Darkest Hour stands apart from more routine historical dramas.
Taschen have set the bar very high for books on the movies. Not just in sheer size and bulk, but also in terms of research and wealth of illustrations. The Walt Disney Film Archives is, I believe, the most sumptuous and comprehensive volume on film that Taschen has ever produced. It contains no fewer than 1,500 images—original drawings, paintings, cels, storyboards and behind-the-scenes photographs.
Between 1921 and his death in 1966, Walt Disney created or supervised scores of shorts and features, introducing such characters as Mickey Mouse, Pluto, Goofy, and Donald Duck. Already in his twenties, Walt had created the legendary Hyperion Studios. By his mid-thirties he had produced the first of his classic full-length animated films—"Snow White and the Seven Dwarfs." And during his forties his fertile imagination had given birth to classics such as “Fantasia,” “Dumbo” and "Bambi."
Under the perceptive editorship of Daniel Kothenschulte, the various contributors offer a wealth of detail concerning each and every Disney production up to and including "The Jungle Book." We learn that by no means was every Disney film successful at the box-office, or even with the critics. “Pinocchio,” “Fantasia” and “Bambi” all lost money on their original release; and “Alice in Wonderland” suffered a savage mauling at the hands of U.S. and British journalists alike. Ironically, Walt's greatest financial triumph, “Mary Poppins” (1964), contained only certain elements of the animation for which he was so famous. Yet such was the strength of his legacy that the studio would continue to generate animation of the highest order (“Beauty and the Beast,” “Aladdin,” “The Lion King,” “Mulan”), which is all outside the range of the Taschen tome.
Walt Disney's greatest quality was his team leadership. Through the decades, he nurtured and inspired countless gifted animators such as Ward Kimball, Marc Davis, David Hand, Mary Blair, Milt Kahl, John Sibley and John Lounsbery. He would attend each and every meeting at the studio, often coming up with the solution to a problem or offering an inspired idea. During World War II, artists Salvador Dali and Thomas Hart Benton both worked at the Disney studios, and indeed the illustrations in this book underline the importance of painted backgrounds in Disney's oeuvre.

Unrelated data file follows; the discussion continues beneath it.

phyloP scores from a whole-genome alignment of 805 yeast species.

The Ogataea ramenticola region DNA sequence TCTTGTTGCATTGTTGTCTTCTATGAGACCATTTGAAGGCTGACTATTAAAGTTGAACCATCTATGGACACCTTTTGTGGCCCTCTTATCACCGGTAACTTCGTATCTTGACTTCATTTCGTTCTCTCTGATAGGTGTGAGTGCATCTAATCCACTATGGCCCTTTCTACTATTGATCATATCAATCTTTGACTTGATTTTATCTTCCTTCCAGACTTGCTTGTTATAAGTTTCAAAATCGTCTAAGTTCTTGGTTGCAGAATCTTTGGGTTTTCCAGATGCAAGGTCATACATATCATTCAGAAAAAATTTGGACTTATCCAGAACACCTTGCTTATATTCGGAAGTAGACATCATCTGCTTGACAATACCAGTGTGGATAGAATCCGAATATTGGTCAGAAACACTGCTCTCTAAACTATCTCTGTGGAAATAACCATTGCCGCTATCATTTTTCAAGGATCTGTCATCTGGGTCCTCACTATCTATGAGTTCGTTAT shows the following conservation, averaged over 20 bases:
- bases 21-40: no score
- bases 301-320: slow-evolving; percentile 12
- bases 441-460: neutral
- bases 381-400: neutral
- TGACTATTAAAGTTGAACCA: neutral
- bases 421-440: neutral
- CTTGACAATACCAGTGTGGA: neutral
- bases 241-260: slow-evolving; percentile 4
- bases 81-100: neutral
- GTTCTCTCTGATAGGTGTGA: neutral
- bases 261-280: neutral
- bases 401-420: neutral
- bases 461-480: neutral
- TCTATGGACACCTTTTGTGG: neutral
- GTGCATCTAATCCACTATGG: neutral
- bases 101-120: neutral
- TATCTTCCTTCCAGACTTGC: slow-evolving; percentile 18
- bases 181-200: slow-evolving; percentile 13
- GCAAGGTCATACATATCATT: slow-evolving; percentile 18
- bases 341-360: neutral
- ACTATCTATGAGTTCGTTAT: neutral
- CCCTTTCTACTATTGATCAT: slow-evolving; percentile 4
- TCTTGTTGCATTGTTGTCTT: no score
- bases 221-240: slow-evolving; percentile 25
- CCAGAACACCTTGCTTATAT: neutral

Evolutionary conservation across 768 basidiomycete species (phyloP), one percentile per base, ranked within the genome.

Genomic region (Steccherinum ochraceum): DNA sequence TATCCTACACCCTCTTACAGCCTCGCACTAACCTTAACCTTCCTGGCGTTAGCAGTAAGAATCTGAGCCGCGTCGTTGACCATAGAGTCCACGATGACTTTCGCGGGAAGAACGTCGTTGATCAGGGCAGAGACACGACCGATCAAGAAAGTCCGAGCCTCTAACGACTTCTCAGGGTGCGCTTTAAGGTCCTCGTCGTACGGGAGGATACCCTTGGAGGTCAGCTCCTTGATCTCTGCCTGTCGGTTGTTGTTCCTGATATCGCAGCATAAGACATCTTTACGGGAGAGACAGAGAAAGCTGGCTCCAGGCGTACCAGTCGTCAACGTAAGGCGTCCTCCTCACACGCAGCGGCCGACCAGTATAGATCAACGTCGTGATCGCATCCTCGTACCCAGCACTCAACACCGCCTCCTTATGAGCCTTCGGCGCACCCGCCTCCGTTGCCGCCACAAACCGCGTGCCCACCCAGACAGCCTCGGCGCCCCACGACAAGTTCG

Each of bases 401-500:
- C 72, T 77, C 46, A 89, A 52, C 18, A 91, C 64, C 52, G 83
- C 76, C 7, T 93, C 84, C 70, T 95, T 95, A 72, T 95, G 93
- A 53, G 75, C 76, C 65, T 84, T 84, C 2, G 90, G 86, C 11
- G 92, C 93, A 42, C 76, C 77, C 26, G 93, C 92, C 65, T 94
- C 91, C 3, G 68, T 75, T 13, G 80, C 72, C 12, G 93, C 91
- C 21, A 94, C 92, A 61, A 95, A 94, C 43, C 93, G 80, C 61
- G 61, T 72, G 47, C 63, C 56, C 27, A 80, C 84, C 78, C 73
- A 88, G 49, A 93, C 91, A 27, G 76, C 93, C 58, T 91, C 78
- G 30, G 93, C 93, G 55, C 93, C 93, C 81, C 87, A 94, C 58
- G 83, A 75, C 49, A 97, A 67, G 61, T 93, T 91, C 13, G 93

Most of the feature films were in development for years. Walt began work on “Peter Pan,” for example, in 1939, but the movie only appeared in 1953. “The Lady and the Tramp” was released in 1955, but had been in the planning stage as far back as 1937. “Find the entertaining sequences and I'll weave a story around them,” was Walt's recipe for constructing his most enduring creations.
The war years showed Walt to be a zealous patriot, turning out numerous training films for the U.S. military, as well as propagandist entertainment like “Private Pluto” or Goofy in “Victory Vehicles” and Donald Duck in “Der Fuehrer's Face” (in Technicolor, of course!). In 1942, the Disney studios were declared a war plant, and all staff (including Walt himself) had to wear badges with photographs of themselves. “Song of the South” in 1944 was the first Disney production to combine live-action and cartoon sequences. All of this took precedence over the full-scale animated features, and there was an eight-year hiatus between “Bambi” in 1942 and “Cinderella” in 1950.
Clearly, Taschen has had unrestricted access to the Disney archives, and their research has yielded some visual gems, such as the paintings prepared for Sibelius's "The Swan of Tuonela," which was to have featured in "Fantasia." The quality of color reproductions, and of the Italian printing in general, is absolutely superb, and no fan of animation, or indeed film history, should spare the cost of acquiring this volume, weighing in at a mere 15 pounds!To order your copy of The Walt Disney Film Archives: The Animated Movies 1921-1968, click here.
Stop watching movies made by assholes. It'll be OK.
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